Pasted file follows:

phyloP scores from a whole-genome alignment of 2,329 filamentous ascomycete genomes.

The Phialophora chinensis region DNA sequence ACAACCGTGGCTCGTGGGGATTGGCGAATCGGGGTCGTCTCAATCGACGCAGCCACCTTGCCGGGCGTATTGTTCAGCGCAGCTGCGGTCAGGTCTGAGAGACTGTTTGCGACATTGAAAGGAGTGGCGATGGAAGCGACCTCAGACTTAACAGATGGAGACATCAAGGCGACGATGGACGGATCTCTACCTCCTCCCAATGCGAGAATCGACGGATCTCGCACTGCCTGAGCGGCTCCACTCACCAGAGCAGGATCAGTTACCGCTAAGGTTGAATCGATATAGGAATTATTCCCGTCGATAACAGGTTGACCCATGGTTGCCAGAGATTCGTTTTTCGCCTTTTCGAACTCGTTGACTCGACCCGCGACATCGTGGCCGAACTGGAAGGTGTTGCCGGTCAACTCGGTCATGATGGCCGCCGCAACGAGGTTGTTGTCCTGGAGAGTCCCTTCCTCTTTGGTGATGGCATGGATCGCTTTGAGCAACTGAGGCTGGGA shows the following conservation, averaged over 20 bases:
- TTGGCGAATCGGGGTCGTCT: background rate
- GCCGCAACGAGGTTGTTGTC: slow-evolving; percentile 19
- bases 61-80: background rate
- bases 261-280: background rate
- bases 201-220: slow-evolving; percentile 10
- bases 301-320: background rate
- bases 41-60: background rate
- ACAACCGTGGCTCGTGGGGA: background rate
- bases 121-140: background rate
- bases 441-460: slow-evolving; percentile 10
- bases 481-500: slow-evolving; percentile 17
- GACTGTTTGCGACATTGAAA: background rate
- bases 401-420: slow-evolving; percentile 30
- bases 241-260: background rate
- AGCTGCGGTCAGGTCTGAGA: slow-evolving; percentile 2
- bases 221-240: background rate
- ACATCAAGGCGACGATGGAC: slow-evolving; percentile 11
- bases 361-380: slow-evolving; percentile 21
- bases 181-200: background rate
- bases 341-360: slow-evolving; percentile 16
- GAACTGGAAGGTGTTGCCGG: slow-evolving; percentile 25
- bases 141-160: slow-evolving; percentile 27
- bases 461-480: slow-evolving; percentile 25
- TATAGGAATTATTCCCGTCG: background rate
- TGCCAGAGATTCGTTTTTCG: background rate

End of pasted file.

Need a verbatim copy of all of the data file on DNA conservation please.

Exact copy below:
phyloP scores from a whole-genome alignment of 2,329 filamentous ascomycete genomes.

The Phialophora chinensis region DNA sequence ACAACCGTGGCTCGTGGGGATTGGCGAATCGGGGTCGTCTCAATCGACGCAGCCACCTTGCCGGGCGTATTGTTCAGCGCAGCTGCGGTCAGGTCTGAGAGACTGTTTGCGACATTGAAAGGAGTGGCGATGGAAGCGACCTCAGACTTAACAGATGGAGACATCAAGGCGACGATGGACGGATCTCTACCTCCTCCCAATGCGAGAATCGACGGATCTCGCACTGCCTGAGCGGCTCCACTCACCAGAGCAGGATCAGTTACCGCTAAGGTTGAATCGATATAGGAATTATTCCCGTCGATAACAGGTTGACCCATGGTTGCCAGAGATTCGTTTTTCGCCTTTTCGAACTCGTTGACTCGACCCGCGACATCGTGGCCGAACTGGAAGGTGTTGCCGGTCAACTCGGTCATGATGGCCGCCGCAACGAGGTTGTTGTCCTGGAGAGTCCCTTCCTCTTTGGTGATGGCATGGATCGCTTTGAGCAACTGAGGCTGGGA shows the following conservation, averaged over 20 bases:
- TTGGCGAATCGGGGTCGTCT: background rate
- GCCGCAACGAGGTTGTTGTC: slow-evolving; percentile 19
- bases 61-80: background rate
- bases 261-280: background rate
- bases 201-220: slow-evolving; percentile 10
- bases 301-320: background rate
- bases 41-60: background rate
- ACAACCGTGGCTCGTGGGGA: background rate
- bases 121-140: background rate
- bases 441-460: slow-evolving; percentile 10
- bases 481-500: slow-evolving; percentile 17
- GACTGTTTGCGACATTGAAA: background rate
- bases 401-420: slow-evolving; percentile 30
- bases 241-260: background rate
- AGCTGCGGTCAGGTCTGAGA: slow-evolving; percentile 2
- bases 221-240: background rate
- ACATCAAGGCGACGATGGAC: slow-evolving; percentile 11
- bases 361-380: slow-evolving; percentile 21
- bases 181-200: background rate
- bases 341-360: slow-evolving; percentile 16
- GAACTGGAAGGTGTTGCCGG: slow-evolving; percentile 25
- bases 141-160: slow-evolving; percentile 27
- bases 461-480: slow-evolving; percentile 25
- TATAGGAATTATTCCCGTCG: background rate
- TGCCAGAGATTCGTTTTTCG: background rate